Obama becomes 1st US president to visit Hiroshima bomb site
Barack Obama on Friday became the first sitting U.S. president to visit the site of the world's first atomic bomb attack, bringing global attention both to survivors and to his unfulfilled vision of a world without nuclear weapons.
Obama touched down in Hiroshima after completing talks with world leaders at an international summit in Shima, Japan.
The visit presents a diplomatic tightrope for a U.S. president trying to make history without ripping open old wounds. Obama planned to make a short speech and pay tribute to the 140,000 people killed in the bombing seven decades ago. But the White House has stressed he will not apologize for the attack, which is viewed by many in the U.S. as having hastened the end of World War II; others have called it a war crime that targeted civilians.
The president also is expected to renew his push for a world without nuclear weapons, an aspiration for which he received a Nobel Peace Prize early on his presidency but has since seen uneven progress.
The White House has said Obama will offer a simple reflection, acknowledging the devastating toll of war and coupling it with a message that the world can - and must - do better.
Here, at this place of so much suffering, where U.S. forces dropped the bomb that gave birth to the nuclear age, Obama will also place a wreath at the centopath, an arched monument in Hiroshima's Peace Memorial Park honoring those killed on Aug. 6, 1945. A second atomic bomb, dropped on Nagasaki three days later, killed 70,000 more.
Obama will also look forward.
Hiroshima is much more than "a reminder of the terrible toll in World War II and the death of innocents across the continents," Obama said Thursday.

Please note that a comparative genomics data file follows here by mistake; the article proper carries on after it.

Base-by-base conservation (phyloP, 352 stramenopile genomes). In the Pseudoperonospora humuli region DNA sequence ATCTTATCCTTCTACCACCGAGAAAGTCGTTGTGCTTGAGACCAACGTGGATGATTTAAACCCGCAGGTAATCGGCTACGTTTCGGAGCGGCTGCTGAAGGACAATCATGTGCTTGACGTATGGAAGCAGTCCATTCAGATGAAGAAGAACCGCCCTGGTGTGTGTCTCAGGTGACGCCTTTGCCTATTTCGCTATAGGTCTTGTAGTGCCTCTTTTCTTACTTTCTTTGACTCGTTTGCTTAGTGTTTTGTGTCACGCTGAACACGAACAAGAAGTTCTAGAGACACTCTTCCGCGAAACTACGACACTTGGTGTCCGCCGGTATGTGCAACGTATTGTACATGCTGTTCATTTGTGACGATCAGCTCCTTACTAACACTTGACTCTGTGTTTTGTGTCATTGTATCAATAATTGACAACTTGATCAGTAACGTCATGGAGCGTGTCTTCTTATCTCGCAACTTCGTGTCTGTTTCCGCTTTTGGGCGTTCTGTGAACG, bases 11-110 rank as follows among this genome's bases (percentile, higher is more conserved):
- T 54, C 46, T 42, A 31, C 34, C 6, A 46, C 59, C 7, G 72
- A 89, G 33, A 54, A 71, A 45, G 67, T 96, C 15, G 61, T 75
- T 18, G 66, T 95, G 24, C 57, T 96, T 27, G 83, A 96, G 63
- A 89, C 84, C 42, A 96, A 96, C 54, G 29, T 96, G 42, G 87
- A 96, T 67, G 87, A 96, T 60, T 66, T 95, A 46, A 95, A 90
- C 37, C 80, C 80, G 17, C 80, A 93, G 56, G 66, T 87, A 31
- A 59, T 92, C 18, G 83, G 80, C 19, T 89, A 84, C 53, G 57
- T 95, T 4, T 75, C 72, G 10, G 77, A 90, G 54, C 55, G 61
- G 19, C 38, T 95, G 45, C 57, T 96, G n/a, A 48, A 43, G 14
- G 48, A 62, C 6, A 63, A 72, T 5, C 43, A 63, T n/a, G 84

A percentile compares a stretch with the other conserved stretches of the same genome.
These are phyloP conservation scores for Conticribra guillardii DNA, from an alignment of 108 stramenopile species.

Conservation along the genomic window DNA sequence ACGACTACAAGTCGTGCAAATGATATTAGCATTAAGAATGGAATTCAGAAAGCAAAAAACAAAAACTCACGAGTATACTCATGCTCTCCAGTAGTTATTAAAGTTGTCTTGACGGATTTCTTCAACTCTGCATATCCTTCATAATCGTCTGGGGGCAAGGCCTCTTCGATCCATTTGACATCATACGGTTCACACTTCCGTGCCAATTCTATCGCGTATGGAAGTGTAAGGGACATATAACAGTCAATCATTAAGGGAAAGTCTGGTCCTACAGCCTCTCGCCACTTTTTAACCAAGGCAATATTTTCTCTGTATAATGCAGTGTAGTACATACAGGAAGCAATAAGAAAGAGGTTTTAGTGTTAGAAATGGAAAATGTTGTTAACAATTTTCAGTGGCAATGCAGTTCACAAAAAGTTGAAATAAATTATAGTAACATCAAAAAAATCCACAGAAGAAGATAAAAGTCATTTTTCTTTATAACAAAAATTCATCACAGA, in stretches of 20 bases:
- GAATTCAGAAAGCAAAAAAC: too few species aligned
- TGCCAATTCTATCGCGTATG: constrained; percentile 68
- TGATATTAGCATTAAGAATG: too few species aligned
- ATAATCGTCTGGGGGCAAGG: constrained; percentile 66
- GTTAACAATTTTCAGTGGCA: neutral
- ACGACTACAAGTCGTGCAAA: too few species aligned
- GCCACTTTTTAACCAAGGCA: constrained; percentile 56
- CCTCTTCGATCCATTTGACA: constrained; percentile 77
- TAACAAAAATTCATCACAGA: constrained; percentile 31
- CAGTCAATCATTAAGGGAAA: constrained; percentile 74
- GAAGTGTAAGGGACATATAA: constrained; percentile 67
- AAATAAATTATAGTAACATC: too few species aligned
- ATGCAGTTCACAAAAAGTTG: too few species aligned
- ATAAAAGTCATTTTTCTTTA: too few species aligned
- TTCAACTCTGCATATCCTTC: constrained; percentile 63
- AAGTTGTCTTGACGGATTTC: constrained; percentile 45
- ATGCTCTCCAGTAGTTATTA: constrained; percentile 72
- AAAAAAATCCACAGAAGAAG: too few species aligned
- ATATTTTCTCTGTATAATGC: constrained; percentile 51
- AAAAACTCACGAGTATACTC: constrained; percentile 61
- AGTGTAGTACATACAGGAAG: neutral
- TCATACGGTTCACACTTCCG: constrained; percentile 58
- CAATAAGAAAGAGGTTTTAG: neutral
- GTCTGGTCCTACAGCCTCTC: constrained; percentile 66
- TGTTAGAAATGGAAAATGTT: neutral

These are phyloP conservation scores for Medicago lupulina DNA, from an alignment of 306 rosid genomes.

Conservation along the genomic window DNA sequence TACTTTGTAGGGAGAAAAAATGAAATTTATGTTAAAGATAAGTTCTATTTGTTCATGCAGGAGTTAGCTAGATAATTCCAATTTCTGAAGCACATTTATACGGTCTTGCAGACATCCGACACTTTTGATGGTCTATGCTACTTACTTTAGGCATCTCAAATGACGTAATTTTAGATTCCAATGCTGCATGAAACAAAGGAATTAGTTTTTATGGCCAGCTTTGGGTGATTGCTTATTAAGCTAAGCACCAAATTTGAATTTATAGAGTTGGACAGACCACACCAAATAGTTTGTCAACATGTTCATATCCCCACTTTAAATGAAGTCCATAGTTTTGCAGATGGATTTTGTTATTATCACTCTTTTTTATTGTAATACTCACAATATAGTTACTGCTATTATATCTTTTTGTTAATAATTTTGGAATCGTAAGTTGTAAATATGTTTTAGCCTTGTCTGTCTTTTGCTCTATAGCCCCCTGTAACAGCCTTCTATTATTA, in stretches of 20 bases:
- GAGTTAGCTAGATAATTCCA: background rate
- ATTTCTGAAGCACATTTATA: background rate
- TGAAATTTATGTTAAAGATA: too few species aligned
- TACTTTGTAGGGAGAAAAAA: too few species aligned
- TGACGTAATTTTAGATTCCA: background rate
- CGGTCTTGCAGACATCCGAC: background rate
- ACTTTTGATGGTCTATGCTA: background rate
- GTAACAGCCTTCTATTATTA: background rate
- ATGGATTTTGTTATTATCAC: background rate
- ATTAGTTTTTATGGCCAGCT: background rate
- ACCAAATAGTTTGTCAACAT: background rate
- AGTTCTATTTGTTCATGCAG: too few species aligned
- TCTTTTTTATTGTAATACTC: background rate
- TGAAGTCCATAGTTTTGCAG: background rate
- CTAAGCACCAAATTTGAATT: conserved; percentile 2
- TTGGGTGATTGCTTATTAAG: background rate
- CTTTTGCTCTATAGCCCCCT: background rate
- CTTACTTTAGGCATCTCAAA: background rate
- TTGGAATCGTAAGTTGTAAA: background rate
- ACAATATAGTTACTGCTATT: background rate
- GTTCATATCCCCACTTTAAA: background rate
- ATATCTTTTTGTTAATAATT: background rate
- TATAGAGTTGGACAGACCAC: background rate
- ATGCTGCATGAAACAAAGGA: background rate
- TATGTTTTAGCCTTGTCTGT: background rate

It is a place, he said, "to remind ourselves that the job's not done in reducing conflict, building institutions of peace and reducing the prospect of nuclear war in the future."
Those who come to ground zero at Hiroshima speak of its emotional impact, of the searing imagery of the exposed steel beams on the iconic A-bomb dome. The skeletal remains of the exhibition hall have become an international symbol of peace and a place for prayer.
The president is accompanied on his visit by Japanese Prime Minister Shinzo Abe - a demonstration of the friendship that exists between the only nation ever to use an atomic bomb and the only nation ever to have suffered from one.
Bomb survivor Kinuyo Ikegami, 82, paid her own respects at the cenotaph on Friday morning, well before Obama arrived, lighting incense and chanting a prayer.
Tears ran down her face as she described the immediate aftermath of the bomb.
"I could hear schoolchildren screaming: 'Help me! Help me!'" she said. "It was too pitiful, too horrible. Even now it fills me with emotion."
Han Jeong-soon, the 58-year-old daughter of a Korean survivor, was also at the park Friday.
"The suffering, such as illness, gets carried on over the generations - that is what I want President Obama to know," she said. "I want him to understand our sufferings."
Obama's visit is a moment 71 years in the making. Other American presidents considered coming, but the politics were still too sensitive, the emotions too raw. Jimmy Carter visited as a former president in 1984.
Even now, when polls find 70 percent of the Japanese support Obama's decision to come to Hiroshima, Obama's visit is fraught.
His choreographed visit will be parsed by people with many agendas.
There are political foes at home who are ready to seize on any hint of an unwelcome expression of regret.
There are Koreans who want to hear the president acknowledge the estimated 20,000-40,000 of their citizens who were among the dead in Hiroshima and Nagasaki.
There are blast survivors who want Obama to listen to their stories, to see their scars - physical and otherwise.
There are activists looking for a pledge of new, concrete steps to rid the world of nuclear weapons.
There are American former POWs who want the president to fault Japan for starting the war in the Pacific.
Obama will try to navigate those shoals by saying less, not more.
The dropping of the bomb, he said Thursday, "was an inflection point in modern history. It is something that all of us have had to deal with in one way or another."
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